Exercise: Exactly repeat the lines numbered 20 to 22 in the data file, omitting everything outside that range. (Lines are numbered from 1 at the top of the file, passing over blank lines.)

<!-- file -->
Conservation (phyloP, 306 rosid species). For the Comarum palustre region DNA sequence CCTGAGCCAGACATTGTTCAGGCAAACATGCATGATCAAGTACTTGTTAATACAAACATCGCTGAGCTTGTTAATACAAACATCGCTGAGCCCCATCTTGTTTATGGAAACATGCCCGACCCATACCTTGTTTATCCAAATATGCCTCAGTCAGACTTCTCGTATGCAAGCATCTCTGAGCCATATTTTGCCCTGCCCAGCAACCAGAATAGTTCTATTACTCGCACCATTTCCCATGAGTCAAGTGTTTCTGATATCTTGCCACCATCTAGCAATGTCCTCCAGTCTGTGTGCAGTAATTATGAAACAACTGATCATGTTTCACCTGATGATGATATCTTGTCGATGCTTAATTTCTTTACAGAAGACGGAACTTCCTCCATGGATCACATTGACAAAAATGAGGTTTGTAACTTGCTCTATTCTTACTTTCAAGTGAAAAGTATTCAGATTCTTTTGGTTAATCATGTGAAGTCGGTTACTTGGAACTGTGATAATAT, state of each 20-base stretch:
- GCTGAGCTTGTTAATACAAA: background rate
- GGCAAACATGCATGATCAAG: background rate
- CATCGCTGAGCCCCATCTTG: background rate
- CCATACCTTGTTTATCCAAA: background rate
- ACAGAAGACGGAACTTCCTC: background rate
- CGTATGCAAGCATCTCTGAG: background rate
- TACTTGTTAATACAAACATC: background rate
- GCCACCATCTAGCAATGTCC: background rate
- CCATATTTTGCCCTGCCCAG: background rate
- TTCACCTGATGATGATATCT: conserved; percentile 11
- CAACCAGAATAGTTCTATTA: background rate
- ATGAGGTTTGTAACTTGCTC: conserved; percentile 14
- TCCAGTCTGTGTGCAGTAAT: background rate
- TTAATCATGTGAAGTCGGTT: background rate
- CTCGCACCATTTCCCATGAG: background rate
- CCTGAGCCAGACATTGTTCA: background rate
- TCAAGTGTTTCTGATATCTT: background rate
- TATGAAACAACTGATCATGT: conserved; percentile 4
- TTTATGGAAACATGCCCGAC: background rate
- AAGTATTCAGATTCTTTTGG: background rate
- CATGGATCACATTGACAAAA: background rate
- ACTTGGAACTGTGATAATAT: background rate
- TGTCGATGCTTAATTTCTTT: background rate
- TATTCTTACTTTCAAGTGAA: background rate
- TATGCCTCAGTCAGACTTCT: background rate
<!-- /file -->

- TTTATGGAAACATGCCCGAC: background rate
- AAGTATTCAGATTCTTTTGG: background rate
- CATGGATCACATTGACAAAA: background rate